The greenhouse is the engine of the garden in spring and early summer. Although I do use it for some plants that regard it as their permanent home, and these will increase over the years, it is also very much a plant factory to fill the garden. Lots of plants are starting to go outside and be planted but I am also sowing the last annuals. The staggered sowing is partly because some plants need sowing earlier, being slow developers, but also because of space constraints. The greenhouse is almost as full as it was a month ago but things are changing. The freesias have more or less died down so have been cut back and put under the benches to remain dry over summer till being repotted in August and the same applies to the tender nerines.
Young plants from cuttings are filling their pots and need potting on. And feeding becomes more essential as bedding plants in cells get to the stage where they are ready to plant out. As they get bigger any nutrients in the compost becomes exhausted. I use a variety of feeds but feeding is tricky because of the unknown quality of composts. This year I have bought several kinds and some are frankly shocking. One ‘seed and potting compost’ seems to be almost pure bark (that is what it smells of) and has chunks and shreds 8cm (3in) long – how this is suitable for sowing seeds is beyond me. I actually tipped it on the polytunnel beds and dug it in. So I am assuming that most of these composts have very little nutrition and am feeding at least once a week. On an aside, the reason we have to put up with these awful composts is to reduce the use of peat. And I have no argument with this. I do argue that there is a legal obligation to provide goods that are ‘fit for purpose’ and many of these composts are not. I was thus surprised to hear on the radio the other day, the garden ‘expert’ recommending the use of ‘peat moss’ as a soil conditioner. I would be pilloried if I suggested such a thing in my writing, with good reason – peat is too valuable to dig into soil as a ‘conditioner’, and there are far better things to use – and I am amazed that anyone is suggesting this use for peat – I have not done it since I was 16.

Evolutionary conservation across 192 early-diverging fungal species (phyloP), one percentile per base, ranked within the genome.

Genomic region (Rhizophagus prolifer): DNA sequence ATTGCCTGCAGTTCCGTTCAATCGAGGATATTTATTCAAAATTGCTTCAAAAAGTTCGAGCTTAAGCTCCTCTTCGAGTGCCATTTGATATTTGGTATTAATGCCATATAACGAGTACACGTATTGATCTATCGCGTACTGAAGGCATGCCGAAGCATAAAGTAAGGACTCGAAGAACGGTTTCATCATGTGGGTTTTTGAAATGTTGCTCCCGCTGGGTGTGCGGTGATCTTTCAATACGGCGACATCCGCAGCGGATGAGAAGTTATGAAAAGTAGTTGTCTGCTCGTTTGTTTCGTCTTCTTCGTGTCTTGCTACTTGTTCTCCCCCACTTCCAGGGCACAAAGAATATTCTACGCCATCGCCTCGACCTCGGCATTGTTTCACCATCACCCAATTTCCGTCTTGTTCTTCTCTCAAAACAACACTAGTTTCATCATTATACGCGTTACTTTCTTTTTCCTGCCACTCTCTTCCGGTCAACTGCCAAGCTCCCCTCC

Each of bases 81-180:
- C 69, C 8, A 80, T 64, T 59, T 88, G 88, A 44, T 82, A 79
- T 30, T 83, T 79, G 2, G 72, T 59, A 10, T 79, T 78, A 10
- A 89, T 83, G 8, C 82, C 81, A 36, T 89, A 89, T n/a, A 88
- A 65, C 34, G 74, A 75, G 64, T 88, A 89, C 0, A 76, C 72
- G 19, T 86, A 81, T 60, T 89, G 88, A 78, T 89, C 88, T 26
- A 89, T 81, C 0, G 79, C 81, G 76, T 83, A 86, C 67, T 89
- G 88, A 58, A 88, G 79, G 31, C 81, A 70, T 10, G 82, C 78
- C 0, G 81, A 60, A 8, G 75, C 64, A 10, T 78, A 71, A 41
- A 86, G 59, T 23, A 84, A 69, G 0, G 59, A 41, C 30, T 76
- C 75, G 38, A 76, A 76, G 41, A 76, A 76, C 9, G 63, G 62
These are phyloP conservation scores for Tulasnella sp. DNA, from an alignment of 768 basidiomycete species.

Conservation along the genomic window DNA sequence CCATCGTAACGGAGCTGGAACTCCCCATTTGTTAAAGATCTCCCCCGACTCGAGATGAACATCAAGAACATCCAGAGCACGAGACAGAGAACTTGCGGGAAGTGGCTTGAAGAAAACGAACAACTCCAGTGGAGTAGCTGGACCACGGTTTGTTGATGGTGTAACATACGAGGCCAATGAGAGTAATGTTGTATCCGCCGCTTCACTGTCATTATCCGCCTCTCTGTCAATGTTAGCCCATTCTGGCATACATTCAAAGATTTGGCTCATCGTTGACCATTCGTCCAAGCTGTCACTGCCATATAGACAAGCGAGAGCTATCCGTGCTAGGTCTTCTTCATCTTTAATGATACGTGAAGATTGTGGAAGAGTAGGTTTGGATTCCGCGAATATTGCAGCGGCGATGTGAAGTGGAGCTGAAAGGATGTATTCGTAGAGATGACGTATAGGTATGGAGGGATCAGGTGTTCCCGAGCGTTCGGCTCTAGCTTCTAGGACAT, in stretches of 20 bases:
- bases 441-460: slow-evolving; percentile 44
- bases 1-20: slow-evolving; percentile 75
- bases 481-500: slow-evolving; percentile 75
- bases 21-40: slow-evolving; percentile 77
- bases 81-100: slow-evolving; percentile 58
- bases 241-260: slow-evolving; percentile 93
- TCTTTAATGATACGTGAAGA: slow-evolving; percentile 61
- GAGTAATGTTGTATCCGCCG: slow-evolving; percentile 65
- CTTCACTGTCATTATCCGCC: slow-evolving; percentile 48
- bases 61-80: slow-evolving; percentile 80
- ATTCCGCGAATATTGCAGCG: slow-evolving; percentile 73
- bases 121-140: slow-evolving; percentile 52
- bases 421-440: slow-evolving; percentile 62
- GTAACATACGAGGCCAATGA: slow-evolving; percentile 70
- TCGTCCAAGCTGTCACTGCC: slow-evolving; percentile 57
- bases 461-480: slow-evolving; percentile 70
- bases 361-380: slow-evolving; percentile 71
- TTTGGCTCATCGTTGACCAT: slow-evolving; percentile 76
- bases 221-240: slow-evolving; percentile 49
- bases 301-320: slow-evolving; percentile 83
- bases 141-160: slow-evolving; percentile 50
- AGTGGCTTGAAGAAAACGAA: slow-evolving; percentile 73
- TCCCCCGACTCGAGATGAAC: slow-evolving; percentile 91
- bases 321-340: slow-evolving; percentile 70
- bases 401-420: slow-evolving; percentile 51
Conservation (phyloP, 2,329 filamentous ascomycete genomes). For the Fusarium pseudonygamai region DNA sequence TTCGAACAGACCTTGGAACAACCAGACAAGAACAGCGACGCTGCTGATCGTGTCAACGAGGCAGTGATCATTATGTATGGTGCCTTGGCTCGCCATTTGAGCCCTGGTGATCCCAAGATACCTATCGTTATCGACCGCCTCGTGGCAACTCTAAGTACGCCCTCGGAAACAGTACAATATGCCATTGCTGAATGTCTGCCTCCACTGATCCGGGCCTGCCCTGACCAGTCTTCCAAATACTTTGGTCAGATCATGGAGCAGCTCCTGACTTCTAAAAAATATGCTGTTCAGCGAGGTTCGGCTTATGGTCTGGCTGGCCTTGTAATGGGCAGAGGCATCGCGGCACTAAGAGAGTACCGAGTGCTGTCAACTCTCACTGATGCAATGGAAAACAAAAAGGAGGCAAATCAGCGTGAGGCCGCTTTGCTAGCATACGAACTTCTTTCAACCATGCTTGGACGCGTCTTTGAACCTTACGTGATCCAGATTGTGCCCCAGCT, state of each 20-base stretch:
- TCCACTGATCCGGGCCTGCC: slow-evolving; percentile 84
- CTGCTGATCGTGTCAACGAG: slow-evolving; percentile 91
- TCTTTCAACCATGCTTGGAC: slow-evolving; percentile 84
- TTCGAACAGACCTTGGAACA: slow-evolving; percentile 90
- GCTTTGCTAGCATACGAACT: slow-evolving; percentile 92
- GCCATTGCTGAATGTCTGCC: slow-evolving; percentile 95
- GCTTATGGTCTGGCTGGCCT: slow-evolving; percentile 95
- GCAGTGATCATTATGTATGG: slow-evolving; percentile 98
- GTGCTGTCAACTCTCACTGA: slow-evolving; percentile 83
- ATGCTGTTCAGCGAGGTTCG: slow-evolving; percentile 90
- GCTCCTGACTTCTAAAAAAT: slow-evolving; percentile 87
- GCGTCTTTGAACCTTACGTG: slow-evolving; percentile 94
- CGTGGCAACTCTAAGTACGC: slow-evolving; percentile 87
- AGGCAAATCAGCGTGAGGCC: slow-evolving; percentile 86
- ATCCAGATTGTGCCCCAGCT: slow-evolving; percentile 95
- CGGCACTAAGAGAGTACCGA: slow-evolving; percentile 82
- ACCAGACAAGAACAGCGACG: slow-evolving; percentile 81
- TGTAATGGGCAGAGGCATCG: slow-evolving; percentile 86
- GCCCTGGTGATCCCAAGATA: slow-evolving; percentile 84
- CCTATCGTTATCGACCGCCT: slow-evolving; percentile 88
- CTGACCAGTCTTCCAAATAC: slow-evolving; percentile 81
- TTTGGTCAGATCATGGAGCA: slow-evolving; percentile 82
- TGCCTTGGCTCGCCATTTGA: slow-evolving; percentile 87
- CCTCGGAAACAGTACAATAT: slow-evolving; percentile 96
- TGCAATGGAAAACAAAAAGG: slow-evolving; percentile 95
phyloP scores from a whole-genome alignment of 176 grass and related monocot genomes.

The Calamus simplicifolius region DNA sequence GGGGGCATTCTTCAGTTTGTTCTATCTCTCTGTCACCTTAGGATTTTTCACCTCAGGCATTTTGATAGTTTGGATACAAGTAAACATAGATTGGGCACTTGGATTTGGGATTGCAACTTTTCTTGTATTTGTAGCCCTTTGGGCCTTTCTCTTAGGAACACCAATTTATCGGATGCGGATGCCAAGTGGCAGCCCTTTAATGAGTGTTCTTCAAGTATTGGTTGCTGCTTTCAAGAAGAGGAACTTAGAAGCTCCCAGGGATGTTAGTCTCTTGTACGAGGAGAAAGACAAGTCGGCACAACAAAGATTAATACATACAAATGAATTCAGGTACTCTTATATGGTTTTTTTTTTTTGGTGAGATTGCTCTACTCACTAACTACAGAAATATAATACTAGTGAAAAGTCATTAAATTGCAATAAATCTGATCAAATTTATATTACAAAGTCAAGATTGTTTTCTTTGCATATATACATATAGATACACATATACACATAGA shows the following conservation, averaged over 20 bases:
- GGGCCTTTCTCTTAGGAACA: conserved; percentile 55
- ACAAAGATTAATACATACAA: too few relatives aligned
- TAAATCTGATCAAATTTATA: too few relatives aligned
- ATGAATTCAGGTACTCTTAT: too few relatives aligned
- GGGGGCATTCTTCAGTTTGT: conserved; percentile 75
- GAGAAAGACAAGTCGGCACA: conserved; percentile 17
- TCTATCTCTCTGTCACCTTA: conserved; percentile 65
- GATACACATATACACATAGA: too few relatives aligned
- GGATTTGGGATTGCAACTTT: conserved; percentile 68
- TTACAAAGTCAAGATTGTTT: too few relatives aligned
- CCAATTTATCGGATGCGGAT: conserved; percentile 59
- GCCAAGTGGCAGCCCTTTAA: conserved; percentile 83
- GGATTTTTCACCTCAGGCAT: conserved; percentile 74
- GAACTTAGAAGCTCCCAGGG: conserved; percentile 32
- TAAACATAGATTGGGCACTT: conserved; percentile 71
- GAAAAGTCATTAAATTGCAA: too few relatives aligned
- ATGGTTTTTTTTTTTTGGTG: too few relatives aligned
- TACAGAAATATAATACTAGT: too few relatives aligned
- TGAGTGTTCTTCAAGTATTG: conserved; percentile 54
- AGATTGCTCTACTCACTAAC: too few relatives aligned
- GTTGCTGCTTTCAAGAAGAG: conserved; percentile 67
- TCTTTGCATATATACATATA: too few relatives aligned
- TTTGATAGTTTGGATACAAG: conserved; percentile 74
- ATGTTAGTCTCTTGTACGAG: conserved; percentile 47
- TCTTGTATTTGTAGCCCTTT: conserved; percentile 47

Salvias can be a particular problem from seed and need high nitrogen levels when young. They seemed to be stalling so I have been feeding with a lawn fertiliser (without weedkiller) which is high in nitrogen, for the past two weeks and they are now starting to make good growth. They could be bigger but it is all about timing – they are going into a bed that still has tulips in bloom so they have at least three weeks to grow before I can plant them out.
The sunflowers also seem a bit behind but I am not worried because, again, I don’t need to plant them out for a few weeks and I don’t want them getting stunted in the trays. At the moment they should be perfect for planting out.
The variegated, annual hops, on the other hand, need to go out soon. In fact I have put them outside to harden off. I love this plant for its splashed foliage and it is a vigorous climber. The stems are rough and grab hold of anything passing – one reason I am pleased they are no longer on the bench because it was getting annoying while watering.
One batch of marigolds (‘Red Marietta’) was sown rather early and are now ready to go out. Some have been planted but some more remain, waiting for me to get the beds ready. When I plant them out I pinch off the flowers so the plants make efforts rooting and growing rather than producing seeds. But I am too fond of a bit of colour in the greenhouse to take them all off now – though I should really.
In the mini-greenhouse within the greenhouse, I have been clearing out temporary benches because I do not need the extra shelter for seedlings. I also needed the space for the cucumbers. It is usually stated that you can’t grow tomatoes and cucumbers in the same greenhouse and there is some truth in that. Cucumbers need more shade and more humidity than tomatoes so the toms are in the polytunnel and the cucumbers are in pots in the mini-greenhouse. All five seeds germinated and I have five healthy plants. It is probably too many since cues are usually very productive. But they are also very prone to root problems and can collapse without warning so a few extra is no bad thing. Growing in separate pots should mean that if one does collapse it won’t affect the others. I will put the pots on gravel in trays that I can keep wet to increase humidity, but I have to order tons of the stuff for paths so they will have to wait.